2. The relevant employees may appoint a representative for the purposes of the procedures in this term.
  3. If a relevant employee(s) appoint(s) a representative for the purposes of consultation and the employee(s) advise(s) the Director-General of the identity of the representative, the Director-General must recognise the representative.
  4. As soon as practicable after proposing to introduce the change, the Director-General must:
    1. discuss with the relevant employees the introduction of the change; and
    2. for the purposes of the discussion – provide to the relevant employees:
      1. all relevant information about the change including the nature of the change; and
      2. information about what the Director-General reasonably believes will be the effects of the change on the employees; and
      3. information about any other matters that the employer reasonably believes are likely to affect the employees; and
    3. invite the relevant employees to give their views about the impact of the change (including any impact in relation to their family or caring responsibilities).
  5. However, the Director-General is not required to disclose confidential or commercially sensitive information to the relevant employees.
  6. The Director-General must give prompt and genuine consideration to matters raised about the major change by the relevant employees.

Dealing with Disputes

  1. If a dispute relates to:
    1. a matter arising under the Agreement; or
    2. the NES;
      this term sets out procedures to settle the dispute.
  2. An employee who is a party to the dispute may appoint a representative for the purposes of the procedures in this term.
  3. In the first instance, the parties to the dispute must try to resolve the dispute at the workplace level, by discussions between the employee or employees and relevant supervisors and/or management.
  4. If discussions at the workplace level do not resolve the dispute, a party to the dispute may refer the matter to the Fair Work Commission.
  5. The Fair Work Commission may deal with the dispute in two stages:
    1. the Fair Work Commission will first attempt to resolve the dispute as it considers appropriate, including by mediation, conciliation, expressing an opinion or making a recommendation; and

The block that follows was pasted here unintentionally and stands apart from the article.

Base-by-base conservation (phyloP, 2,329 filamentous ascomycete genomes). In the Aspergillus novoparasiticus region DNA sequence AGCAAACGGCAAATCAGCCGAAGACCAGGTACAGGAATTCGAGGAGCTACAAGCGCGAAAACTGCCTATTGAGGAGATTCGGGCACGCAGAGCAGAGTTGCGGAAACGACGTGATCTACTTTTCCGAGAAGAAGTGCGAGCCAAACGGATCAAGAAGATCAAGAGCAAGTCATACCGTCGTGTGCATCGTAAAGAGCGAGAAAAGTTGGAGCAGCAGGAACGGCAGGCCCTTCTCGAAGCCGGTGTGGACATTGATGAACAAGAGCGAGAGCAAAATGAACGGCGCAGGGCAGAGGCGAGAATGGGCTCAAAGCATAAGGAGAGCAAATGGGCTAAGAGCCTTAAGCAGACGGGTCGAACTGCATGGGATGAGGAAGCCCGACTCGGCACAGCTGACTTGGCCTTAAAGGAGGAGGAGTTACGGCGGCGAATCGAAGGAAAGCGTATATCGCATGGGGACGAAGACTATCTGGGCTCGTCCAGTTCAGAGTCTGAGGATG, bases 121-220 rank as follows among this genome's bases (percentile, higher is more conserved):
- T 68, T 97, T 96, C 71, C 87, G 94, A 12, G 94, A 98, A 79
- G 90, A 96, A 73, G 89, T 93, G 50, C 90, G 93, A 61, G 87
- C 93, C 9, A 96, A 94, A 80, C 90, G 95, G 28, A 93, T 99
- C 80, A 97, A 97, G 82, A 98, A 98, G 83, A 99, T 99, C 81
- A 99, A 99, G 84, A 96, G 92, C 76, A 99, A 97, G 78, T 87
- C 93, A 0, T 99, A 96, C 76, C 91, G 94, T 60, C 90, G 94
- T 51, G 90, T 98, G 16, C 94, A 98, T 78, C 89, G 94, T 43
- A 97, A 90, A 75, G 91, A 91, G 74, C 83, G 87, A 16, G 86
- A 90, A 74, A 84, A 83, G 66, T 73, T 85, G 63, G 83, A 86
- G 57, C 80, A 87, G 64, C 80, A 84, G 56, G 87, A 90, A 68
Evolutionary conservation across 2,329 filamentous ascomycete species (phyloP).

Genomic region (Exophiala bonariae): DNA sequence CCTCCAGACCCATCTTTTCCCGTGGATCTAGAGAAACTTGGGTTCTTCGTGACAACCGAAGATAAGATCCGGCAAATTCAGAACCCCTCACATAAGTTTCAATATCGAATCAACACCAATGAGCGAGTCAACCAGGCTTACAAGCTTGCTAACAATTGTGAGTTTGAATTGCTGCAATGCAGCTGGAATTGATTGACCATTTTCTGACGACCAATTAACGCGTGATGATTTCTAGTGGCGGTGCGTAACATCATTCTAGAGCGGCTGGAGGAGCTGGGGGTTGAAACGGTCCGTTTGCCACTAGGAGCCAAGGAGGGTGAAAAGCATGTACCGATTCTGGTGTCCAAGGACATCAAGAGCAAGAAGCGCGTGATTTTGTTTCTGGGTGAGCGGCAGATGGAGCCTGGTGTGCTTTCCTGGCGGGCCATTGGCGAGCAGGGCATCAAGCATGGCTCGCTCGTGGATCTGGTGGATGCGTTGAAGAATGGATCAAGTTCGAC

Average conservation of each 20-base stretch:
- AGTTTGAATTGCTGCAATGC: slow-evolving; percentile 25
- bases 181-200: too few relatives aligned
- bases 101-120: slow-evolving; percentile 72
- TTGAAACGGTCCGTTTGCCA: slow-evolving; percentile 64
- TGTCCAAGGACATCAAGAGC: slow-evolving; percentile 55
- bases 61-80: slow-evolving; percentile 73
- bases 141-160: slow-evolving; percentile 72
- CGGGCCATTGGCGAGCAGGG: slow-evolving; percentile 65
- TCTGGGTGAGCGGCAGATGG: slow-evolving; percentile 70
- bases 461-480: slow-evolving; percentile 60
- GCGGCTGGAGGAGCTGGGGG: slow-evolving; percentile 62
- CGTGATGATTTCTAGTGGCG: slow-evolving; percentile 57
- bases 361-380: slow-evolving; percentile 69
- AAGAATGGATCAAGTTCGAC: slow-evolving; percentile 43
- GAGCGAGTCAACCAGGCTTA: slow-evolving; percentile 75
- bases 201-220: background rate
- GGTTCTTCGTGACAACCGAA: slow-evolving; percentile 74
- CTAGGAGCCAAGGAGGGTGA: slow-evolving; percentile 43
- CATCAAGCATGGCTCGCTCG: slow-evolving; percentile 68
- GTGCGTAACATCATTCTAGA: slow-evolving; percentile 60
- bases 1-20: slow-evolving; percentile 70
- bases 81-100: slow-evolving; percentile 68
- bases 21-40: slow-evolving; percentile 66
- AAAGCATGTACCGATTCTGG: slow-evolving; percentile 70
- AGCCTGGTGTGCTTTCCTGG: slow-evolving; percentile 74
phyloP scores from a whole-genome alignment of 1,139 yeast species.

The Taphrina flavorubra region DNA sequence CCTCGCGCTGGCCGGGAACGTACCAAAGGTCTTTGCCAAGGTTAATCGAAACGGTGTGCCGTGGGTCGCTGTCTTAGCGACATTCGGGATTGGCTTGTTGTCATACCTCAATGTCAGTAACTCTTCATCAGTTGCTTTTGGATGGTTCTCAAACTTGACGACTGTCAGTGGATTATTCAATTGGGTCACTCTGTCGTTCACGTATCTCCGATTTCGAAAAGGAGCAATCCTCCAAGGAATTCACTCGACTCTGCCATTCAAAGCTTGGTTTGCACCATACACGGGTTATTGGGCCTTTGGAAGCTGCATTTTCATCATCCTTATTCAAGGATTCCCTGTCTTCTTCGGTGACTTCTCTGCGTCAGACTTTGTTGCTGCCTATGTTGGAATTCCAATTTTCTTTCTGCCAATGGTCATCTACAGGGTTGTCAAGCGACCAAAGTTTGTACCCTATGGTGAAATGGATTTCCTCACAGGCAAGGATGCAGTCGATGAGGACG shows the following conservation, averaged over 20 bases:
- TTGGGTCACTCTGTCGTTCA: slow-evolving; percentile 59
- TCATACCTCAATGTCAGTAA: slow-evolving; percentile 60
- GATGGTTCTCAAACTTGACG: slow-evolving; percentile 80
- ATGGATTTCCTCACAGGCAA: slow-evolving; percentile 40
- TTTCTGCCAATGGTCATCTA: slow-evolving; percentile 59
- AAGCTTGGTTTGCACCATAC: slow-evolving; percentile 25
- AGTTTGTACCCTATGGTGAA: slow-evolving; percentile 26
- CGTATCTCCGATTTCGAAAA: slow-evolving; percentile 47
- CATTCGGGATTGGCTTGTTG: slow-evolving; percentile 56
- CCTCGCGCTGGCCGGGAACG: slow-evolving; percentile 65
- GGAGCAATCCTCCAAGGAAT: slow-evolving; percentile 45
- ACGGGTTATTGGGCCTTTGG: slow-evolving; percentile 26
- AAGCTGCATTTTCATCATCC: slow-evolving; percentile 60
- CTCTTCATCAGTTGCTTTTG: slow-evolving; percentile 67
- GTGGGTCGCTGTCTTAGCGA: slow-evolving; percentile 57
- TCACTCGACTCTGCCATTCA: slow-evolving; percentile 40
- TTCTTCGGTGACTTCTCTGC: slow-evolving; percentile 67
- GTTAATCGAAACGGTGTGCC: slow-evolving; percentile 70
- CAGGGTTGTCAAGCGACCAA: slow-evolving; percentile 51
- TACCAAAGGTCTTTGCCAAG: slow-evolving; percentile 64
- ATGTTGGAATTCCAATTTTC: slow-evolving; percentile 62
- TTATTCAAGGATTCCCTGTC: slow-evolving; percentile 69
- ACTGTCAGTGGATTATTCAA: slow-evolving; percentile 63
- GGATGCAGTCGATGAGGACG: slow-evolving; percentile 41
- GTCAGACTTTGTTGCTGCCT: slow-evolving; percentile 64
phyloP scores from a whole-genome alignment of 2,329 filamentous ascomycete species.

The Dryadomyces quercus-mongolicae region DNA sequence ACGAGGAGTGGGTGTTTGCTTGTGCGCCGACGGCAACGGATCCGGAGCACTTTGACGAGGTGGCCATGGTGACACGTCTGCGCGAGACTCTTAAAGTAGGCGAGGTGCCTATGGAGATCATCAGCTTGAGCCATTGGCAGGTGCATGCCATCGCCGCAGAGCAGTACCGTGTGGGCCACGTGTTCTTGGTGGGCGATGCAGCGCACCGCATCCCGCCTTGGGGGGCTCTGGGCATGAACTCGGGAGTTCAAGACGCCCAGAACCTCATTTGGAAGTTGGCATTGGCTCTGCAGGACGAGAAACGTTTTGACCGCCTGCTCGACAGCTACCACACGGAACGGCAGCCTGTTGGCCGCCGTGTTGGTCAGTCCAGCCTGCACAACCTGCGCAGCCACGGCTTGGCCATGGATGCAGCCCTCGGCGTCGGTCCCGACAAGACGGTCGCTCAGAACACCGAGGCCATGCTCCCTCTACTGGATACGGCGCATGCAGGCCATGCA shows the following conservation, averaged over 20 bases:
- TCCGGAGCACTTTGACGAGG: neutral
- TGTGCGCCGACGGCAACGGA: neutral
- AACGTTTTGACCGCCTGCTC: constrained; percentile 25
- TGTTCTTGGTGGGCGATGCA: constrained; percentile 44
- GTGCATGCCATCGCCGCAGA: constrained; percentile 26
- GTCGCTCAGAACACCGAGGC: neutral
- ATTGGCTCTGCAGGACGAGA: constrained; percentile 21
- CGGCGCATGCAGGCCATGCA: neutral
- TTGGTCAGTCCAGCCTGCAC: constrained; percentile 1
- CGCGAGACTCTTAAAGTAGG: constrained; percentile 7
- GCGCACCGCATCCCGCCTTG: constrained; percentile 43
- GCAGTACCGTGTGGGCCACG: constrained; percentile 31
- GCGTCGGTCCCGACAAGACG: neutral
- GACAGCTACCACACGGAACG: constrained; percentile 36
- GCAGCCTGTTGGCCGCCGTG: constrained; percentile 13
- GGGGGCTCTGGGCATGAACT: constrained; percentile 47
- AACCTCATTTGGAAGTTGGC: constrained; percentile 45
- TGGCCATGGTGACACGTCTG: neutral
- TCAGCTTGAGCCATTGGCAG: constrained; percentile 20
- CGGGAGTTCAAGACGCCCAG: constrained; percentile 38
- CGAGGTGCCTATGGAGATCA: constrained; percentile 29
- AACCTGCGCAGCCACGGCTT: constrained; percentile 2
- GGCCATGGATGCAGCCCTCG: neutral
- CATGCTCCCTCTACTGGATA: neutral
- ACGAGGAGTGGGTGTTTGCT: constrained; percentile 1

2. if the Fair Work Commission is unable to resolve the dispute at the first stage, the Fair Work Commission may then:
      1. arbitrate the dispute; and
      2. make a determination that is binding on the parties.

    Note: If the Fair Work Commission arbitrates the dispute, it may also use the powers that are available to it under the Fair Work Act. A decision that the Fair Work Commission makes when arbitrating a dispute is a decision for the purpose of Div 3 of Part 5.1 of the Act. Therefore, an appeal may be made against the decision.

  6. While the parties are trying to resolve the dispute using the procedures in this term:
    1. an employee must continue to perform their work as that employee would normally unless the employee has a reasonable concern about an imminent risk to their health or safety; and
    2. an employee must comply with a direction given by the employer to perform other available work at the same workplace, or at another workplace, unless:
      1. the work is not safe; or
      2. applicable occupational health and safety legislation would not permit the work to be performed; or
      3. the work is not appropriate for the employee to perform; or
      4. there are other reasonable grounds for the employee to refuse to comply with the direction.
  7. The parties to the dispute agree to be bound by a decision made by the Fair Work Commission in accordance with this term.

Request for review of employment actions

  1. An employee can request a review of employment action to the Director-General and/or under Section 33 of the Public Service Act 1999 and Part 5 of the Public Service Regulations 1999. Where they choose to do so, employees may seek the assistance of a person or organisation to represent them in relation to an application for a request of review of employment action, except in the case of a review by the Merit Protection Commissioner (as per Public Service Regulation Division 5.33(2)). Further information can be found in the Review of Employment Actions policy.

Copyright National Archives of Australia 2018